Two years after premiering at the NotaBle Acts Theatre Festival, A Record of Us is back for a New Brunswick tour, beginning here in Fredericton at Saint Thomas University’s Black Box Theatre. A Record of Us is the inaugural work created and performed by Solo Chicken Productions’ the coop. The touring production features the original cast — Jean-Michel Cliche, Kira Chisholm, Alex Donovan, Ian Goff, Alexa Higgins, and Lexi McCrae.

Directed by Lesandra Dodson and Lisa Anne Ross, who created the work in collaboration with the coop company members, A Record of Us blends physical theatre with the texts of author David Adams Richards. So, yes, bleak is one way A Record of Us could be described for its reflections on loss, isolation, and family violence.

In one episode, the question on everyone’s mind is — what did you do, Ben? A cacophony of public suspicion overwhelms Ben (Cliche), a young man dealing with alcoholism. His father (Goff) meets him in a physical confrontation where dinner plates slide into the scene behind them. Later, Ben’s sisters (Higgins and McCrae) attempt at ignoring the damage in their family — while cleaning the mess left behind —  fails when their conversation breaks down.

Elsewhere, a young woman (Higgins) falls apart while no one seems to care or notice. Her worries are drowned out by the noise of men playing pool, aggressively, in the background. Another round of beer. Another night of pool. Another face in the bar.

In another part, two men (Donovan and Goff) slinging coffees try breaking away from their scripted customer interactions to have a meaningful conversation between themselves. Earnest human emotion in the wake of tragedy surfaces after much difficulty, leaving the men vulnerable to each other under the store’s harsh fluorescent lighting.

A Record of Us suggests the New Brunswick experience is rooted in a spirit of perseverance that, despite all odds, endures across the province — demonstrated most recently in last month’s record-breaking flood. Yet, failure has managed to find its way into New Brunswick’s fabric: high unemployment, low literacy, and continued youth out-migration. And so, in these reflections, A Record of Us depicts the fallout of continued personal hardships.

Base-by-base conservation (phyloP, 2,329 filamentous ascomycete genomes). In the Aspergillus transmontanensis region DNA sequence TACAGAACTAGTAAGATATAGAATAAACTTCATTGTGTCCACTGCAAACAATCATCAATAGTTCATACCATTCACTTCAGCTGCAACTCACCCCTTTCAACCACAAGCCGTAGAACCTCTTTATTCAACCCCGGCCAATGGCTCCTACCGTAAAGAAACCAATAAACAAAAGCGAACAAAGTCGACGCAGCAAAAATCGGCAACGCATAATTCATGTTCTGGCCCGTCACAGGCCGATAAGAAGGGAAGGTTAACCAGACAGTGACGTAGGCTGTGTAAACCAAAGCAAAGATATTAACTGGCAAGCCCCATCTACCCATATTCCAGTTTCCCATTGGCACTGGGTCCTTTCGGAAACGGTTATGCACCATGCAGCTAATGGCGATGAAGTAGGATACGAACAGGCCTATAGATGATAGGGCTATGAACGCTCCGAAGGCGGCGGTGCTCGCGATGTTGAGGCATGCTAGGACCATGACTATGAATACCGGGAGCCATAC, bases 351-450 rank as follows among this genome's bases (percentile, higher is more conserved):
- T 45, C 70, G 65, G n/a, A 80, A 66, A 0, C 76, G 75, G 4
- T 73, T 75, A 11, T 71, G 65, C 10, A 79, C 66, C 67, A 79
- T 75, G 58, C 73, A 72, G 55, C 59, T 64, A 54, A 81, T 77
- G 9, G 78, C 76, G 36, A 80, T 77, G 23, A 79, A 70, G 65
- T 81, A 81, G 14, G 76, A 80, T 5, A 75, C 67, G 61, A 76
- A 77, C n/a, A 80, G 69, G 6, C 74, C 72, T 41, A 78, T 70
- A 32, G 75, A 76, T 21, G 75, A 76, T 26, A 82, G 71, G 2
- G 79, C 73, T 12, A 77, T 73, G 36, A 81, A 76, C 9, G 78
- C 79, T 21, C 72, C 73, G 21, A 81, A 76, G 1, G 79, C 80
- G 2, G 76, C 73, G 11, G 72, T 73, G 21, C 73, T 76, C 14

Unfortunately, the show suffers from a narrow perspective of living in New Brunswick. What about bilingualism? And the aging population? The indigenous population? The steadily increasing number of visible minorities? Sure, the social issues mentioned earlier can affect everyone, but not in the same ways; it’s called intersectionality. Since Richards’ works were only used for inspiration, there was room for the creators to develop their own contributions for the project. So, it’s not as if A Record of Us is a firm adaptation of anything that could explain the gaps. 

Under the direction of Dodson and Ross, the production stages stunning images that effectively expand the work’s themes. The movement language, elevated by impressive lighting work, is almost cinematic. In one such moment, Higgins performs in front of strobe lights (lighting design & technical direction by Trent Logan), producing a motion blur effect that looks as if a film reel is spinning out of control. That film reel consists of nothing but different versions of her character, different outcomes based on other people’s expectations. There’s also this intensity that continues from segment to segment, an intensity mixed with an unexpected, kind of morbid sense of humour. Dodson and Ross explore this intensity through brute, yet calculated movement that is performed with great vitality by the cast.

A talented ensemble and articulate direction help distract from the limited narrative presented in A Record of Us.


The New Brunswick tour of Solo Chicken Productions’ the coop’s A Record of Us runs June 1 – 8 in Fredericton, Saint John, Moncton, and Sackville.

For more information about the show, including performance dates and ticket information, visit: http://www.solochickenproductions.com/a-record-of-us-june-2018-tour/